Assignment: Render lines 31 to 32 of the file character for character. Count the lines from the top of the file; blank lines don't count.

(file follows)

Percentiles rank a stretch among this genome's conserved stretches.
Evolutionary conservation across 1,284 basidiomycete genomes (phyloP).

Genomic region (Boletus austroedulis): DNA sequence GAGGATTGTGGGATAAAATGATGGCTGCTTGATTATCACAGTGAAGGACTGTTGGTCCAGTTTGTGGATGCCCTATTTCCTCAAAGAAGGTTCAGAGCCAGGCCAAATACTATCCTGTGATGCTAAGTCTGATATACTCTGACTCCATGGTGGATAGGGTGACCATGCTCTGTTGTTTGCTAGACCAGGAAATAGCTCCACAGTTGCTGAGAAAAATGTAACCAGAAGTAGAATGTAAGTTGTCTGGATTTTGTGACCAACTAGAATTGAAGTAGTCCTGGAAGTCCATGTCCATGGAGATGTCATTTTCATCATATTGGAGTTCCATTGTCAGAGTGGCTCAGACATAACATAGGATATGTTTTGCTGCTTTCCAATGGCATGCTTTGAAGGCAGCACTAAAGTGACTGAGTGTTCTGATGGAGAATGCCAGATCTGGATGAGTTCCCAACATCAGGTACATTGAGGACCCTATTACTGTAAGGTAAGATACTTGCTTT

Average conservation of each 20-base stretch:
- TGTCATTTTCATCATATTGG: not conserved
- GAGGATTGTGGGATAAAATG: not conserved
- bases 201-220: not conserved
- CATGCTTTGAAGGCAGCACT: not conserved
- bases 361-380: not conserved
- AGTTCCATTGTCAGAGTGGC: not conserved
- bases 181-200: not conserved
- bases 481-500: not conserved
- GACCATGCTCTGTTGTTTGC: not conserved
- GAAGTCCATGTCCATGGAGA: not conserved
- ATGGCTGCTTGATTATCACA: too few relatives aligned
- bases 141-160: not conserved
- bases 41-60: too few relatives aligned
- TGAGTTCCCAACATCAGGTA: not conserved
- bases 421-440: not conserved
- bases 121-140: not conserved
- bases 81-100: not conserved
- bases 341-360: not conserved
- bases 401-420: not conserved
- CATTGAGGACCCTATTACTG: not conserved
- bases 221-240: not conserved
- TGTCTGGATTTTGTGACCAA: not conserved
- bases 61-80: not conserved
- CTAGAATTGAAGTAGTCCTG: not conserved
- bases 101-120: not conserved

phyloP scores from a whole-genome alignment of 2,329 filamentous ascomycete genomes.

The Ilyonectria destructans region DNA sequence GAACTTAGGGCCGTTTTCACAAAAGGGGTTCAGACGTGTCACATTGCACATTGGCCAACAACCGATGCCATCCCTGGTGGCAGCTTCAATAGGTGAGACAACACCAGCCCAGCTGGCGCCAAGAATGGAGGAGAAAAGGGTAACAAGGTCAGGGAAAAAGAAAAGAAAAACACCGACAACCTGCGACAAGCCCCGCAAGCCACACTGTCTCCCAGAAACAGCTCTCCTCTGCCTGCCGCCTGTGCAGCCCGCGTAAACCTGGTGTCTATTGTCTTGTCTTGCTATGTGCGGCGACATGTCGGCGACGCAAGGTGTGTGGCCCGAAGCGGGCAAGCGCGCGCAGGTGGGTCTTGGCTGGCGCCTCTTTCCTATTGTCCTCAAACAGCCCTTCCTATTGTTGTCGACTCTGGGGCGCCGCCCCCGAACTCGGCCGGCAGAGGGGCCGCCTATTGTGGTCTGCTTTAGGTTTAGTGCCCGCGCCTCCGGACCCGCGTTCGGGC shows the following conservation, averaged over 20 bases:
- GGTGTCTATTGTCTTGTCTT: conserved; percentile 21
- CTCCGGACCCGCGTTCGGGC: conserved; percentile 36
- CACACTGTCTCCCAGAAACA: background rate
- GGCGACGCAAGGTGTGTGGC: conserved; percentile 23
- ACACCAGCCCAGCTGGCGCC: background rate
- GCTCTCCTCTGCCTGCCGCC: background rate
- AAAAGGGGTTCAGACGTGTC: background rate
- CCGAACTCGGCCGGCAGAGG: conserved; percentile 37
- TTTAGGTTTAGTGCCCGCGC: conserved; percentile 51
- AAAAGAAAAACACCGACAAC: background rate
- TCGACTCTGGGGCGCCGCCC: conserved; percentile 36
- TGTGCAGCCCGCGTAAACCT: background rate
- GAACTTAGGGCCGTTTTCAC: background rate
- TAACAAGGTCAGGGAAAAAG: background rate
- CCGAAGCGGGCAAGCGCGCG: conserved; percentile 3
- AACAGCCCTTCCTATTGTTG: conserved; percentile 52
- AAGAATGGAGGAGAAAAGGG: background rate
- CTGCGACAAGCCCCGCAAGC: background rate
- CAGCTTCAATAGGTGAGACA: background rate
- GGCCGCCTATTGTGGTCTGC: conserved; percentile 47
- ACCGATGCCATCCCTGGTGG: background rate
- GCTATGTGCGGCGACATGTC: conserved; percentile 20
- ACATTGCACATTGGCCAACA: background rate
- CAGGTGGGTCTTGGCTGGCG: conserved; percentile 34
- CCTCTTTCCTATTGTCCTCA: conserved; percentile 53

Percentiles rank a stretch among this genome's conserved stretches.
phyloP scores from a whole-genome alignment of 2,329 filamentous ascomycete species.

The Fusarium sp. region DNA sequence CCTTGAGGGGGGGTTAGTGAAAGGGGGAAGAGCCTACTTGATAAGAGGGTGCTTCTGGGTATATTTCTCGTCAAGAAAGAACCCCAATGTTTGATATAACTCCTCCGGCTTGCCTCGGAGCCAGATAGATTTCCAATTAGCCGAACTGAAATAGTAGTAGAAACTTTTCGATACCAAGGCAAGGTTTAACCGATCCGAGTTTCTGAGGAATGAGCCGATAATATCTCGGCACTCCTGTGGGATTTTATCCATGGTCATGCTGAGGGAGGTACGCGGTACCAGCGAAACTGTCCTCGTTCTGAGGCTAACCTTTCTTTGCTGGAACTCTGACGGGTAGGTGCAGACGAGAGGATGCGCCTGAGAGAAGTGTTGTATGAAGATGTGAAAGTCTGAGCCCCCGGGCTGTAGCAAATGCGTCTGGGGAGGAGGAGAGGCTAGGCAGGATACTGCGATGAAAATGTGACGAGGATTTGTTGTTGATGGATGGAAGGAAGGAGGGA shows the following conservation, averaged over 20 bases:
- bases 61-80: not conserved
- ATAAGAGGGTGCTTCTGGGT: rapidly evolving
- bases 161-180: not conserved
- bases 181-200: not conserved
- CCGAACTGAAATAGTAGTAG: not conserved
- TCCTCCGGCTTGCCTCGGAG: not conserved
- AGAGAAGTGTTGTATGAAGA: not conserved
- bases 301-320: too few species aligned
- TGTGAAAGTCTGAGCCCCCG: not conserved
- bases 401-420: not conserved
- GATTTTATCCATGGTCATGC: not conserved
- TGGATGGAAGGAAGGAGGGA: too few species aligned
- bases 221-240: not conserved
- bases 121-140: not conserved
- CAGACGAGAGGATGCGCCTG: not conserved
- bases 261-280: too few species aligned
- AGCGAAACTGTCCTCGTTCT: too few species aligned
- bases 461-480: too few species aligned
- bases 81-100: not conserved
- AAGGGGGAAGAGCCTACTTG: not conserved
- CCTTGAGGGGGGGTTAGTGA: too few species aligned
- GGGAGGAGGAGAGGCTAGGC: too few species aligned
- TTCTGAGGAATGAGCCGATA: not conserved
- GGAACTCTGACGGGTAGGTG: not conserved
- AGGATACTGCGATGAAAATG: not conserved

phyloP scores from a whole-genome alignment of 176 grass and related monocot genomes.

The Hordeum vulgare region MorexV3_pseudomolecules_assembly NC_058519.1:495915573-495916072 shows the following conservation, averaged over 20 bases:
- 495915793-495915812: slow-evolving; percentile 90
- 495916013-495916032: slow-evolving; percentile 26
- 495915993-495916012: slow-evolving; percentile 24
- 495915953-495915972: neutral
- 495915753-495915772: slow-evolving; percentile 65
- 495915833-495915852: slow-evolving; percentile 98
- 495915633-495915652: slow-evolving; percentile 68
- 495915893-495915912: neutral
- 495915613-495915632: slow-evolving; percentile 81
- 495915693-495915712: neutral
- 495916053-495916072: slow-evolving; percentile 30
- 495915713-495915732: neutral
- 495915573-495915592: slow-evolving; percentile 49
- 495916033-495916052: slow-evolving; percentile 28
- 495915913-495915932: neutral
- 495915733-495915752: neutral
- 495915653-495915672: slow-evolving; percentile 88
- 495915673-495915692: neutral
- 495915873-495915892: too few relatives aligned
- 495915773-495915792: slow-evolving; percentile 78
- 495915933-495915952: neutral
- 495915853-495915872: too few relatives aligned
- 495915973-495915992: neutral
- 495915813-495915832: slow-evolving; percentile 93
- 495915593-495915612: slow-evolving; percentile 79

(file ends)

The Ilyonectria destructans region DNA sequence GAACTTAGGGCCGTTTTCACAAAAGGGGTTCAGACGTGTCACATTGCACATTGGCCAACAACCGATGCCATCCCTGGTGGCAGCTTCAATAGGTGAGACAACACCAGCCCAGCTGGCGCCAAGAATGGAGGAGAAAAGGGTAACAAGGTCAGGGAAAAAGAAAAGAAAAACACCGACAACCTGCGACAAGCCCCGCAAGCCACACTGTCTCCCAGAAACAGCTCTCCTCTGCCTGCCGCCTGTGCAGCCCGCGTAAACCTGGTGTCTATTGTCTTGTCTTGCTATGTGCGGCGACATGTCGGCGACGCAAGGTGTGTGGCCCGAAGCGGGCAAGCGCGCGCAGGTGGGTCTTGGCTGGCGCCTCTTTCCTATTGTCCTCAAACAGCCCTTCCTATTGTTGTCGACTCTGGGGCGCCGCCCCCGAACTCGGCCGGCAGAGGGGCCGCCTATTGTGGTCTGCTTTAGGTTTAGTGCCCGCGCCTCCGGACCCGCGTTCGGGC shows the following conservation, averaged over 20 bases:
- GGTGTCTATTGTCTTGTCTT: conserved; percentile 21